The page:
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What is the name of a common human behavior that makes you believe more in one thing when you are contradicted?

I read an article a while ago about this behavior saying that people naturally (or instinctively) tend to pay more attention to details that are the opposite beliefs of the ones with which he agrees.

A good example for that is a fanatic religious person, that the more you try to convince someone that his beliefs are wrong, the more he gets convinced that you are talking bullshit.

I am pretty sure there is a name for that, does anybody know?

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I note that Wikipedia has a really, really long list of cognitive biases that you might be interested in (I found it interesting, anyway). – John Bartholomew Jun 30 '11 at 23:38
I think it's a bit of a mistake to assume that a person becomes more fixed in their beliefs the more the those beliefs are contradicted by argument/evidence. What happens is simply that they remain as they are, while the person trying to persuade them otherwise becomes more aware of the futility of arguing. – FumbleFingers Jul 1 '11 at 0:18
@FumbleFingers: people react in lots of different ways to being argued against. What you say accurately describes plenty of cases… but the effect the OP describes does also seems to occur sometimes (at least intuitively — I am not a psychologist). – PLL Jul 1 '11 at 4:01
Yes, I remember reading this in an article lately about a group that, when the world didn't end as predicted, became convinced that they had saved the world through prayer. It was not this recent Rapture story, but in an article connected to it. I'll see if I can find it. – Kit Z. Fox Jul 1 '11 at 13:45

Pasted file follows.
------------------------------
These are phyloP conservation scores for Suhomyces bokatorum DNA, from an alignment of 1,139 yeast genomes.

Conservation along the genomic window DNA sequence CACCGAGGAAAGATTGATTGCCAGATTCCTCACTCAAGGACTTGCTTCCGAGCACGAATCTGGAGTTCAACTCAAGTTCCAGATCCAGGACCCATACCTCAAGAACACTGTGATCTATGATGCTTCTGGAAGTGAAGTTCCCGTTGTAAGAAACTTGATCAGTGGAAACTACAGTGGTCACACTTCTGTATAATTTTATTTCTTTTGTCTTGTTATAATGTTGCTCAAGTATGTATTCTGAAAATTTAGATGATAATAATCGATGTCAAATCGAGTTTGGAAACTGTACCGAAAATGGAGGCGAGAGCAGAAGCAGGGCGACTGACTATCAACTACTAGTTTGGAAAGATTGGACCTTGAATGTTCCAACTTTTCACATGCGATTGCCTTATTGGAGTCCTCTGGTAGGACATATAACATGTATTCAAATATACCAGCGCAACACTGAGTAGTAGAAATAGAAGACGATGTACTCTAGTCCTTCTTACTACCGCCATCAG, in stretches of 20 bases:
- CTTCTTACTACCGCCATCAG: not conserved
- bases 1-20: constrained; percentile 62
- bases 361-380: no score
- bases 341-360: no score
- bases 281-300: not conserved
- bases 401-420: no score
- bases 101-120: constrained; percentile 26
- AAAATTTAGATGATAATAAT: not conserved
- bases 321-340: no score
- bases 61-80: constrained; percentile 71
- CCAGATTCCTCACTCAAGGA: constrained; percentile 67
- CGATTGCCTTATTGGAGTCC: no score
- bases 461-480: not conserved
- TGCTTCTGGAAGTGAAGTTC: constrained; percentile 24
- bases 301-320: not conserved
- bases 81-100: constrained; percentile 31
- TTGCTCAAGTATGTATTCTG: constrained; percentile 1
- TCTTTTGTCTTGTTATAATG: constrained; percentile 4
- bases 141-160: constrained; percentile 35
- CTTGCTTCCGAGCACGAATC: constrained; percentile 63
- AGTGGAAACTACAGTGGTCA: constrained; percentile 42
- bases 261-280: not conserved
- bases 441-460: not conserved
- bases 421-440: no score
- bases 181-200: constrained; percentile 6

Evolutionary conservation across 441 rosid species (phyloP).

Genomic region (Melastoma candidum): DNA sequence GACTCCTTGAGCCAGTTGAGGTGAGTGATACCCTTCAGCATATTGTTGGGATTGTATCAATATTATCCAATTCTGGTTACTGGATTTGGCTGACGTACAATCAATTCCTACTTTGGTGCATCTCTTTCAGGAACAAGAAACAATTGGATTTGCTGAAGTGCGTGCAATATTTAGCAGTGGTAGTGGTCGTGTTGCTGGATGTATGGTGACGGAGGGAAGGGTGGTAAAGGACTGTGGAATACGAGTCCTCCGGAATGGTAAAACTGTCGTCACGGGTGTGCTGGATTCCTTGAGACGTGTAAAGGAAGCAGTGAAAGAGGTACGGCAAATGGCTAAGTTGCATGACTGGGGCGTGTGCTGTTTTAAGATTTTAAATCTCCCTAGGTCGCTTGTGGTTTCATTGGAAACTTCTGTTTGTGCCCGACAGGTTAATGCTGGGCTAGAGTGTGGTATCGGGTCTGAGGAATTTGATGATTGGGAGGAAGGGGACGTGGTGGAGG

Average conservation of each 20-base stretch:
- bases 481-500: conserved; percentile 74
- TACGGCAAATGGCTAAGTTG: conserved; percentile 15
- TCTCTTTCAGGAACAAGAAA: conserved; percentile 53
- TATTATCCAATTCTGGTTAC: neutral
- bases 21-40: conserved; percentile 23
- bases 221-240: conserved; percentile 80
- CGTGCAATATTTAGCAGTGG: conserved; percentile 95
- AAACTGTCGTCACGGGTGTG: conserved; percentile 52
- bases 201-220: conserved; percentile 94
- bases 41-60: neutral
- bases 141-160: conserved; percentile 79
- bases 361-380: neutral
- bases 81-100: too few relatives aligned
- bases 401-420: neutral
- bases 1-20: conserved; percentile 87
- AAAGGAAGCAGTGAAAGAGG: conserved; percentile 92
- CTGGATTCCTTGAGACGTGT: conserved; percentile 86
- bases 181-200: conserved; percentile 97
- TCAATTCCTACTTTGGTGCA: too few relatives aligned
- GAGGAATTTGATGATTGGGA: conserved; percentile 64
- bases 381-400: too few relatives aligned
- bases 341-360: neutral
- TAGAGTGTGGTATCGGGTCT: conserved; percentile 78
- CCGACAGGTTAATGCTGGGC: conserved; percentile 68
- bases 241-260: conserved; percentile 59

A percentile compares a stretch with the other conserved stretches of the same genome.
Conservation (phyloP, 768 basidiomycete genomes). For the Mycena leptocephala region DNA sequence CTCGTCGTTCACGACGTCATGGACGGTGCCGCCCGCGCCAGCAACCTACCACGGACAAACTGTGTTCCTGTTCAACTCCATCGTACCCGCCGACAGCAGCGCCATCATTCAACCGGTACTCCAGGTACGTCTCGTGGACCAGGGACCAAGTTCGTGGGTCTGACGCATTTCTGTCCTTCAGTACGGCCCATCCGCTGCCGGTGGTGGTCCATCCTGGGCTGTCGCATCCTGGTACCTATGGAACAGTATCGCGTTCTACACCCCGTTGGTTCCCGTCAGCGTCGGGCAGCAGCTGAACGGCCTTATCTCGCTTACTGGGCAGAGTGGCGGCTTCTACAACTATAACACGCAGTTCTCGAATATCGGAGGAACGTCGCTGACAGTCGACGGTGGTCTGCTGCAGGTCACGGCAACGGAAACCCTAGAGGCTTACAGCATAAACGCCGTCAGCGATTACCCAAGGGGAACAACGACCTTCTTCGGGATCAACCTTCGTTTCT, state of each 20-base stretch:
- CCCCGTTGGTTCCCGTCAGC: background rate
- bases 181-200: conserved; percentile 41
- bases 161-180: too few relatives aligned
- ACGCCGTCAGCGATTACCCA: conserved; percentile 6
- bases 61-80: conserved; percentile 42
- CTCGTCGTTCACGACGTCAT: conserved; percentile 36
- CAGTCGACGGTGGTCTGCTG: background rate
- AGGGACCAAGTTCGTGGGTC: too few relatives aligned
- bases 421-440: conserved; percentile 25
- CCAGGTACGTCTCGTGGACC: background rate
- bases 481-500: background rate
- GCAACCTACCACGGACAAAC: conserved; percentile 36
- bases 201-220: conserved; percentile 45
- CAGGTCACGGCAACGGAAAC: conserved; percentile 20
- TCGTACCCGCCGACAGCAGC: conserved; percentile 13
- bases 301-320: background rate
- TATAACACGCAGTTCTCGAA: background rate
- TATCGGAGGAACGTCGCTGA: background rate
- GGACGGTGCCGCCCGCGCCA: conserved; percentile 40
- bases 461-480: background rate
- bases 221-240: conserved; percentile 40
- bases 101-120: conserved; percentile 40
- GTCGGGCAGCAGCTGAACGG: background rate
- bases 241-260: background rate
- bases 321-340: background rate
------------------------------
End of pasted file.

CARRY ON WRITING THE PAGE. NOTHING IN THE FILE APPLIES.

@Kit awesome! so glad I was not the only one who read it! :) – Felipe Sabino Jul 1 '11 at 15:23

if you're looking for ONE WORD - try reactance:

Reactance is an emotional reaction in direct contradiction to rules or regulations that threaten or eliminate specific behavioral freedoms.

Reactance can occur when someone is heavily pressured to accept a certain view or attitude. Reactance can cause the person to adopt or strengthen a view or attitude that is contrary to what was intended, and also increases resistance to persuasion. People using reverse psychology are playing on at least an informal awareness of reactance, attempting to influence someone to choose the opposite of what they request.

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This would be the best word...except I've never heard of it before and sounds like a technical neologism. – Mitch Jul 1 '11 at 14:09
I agree it's a bit of a technical neologism. Another problem is that thus far it's not a 'productive' term, and I suspect it never will be. You can't really use it to generate the obviously useful word reactant to describe [someone exhibiting] this type of behaviour. That word already exists, and isn't likely to be available for this context as well as its existing meaning. – FumbleFingers Jul 1 '11 at 20:52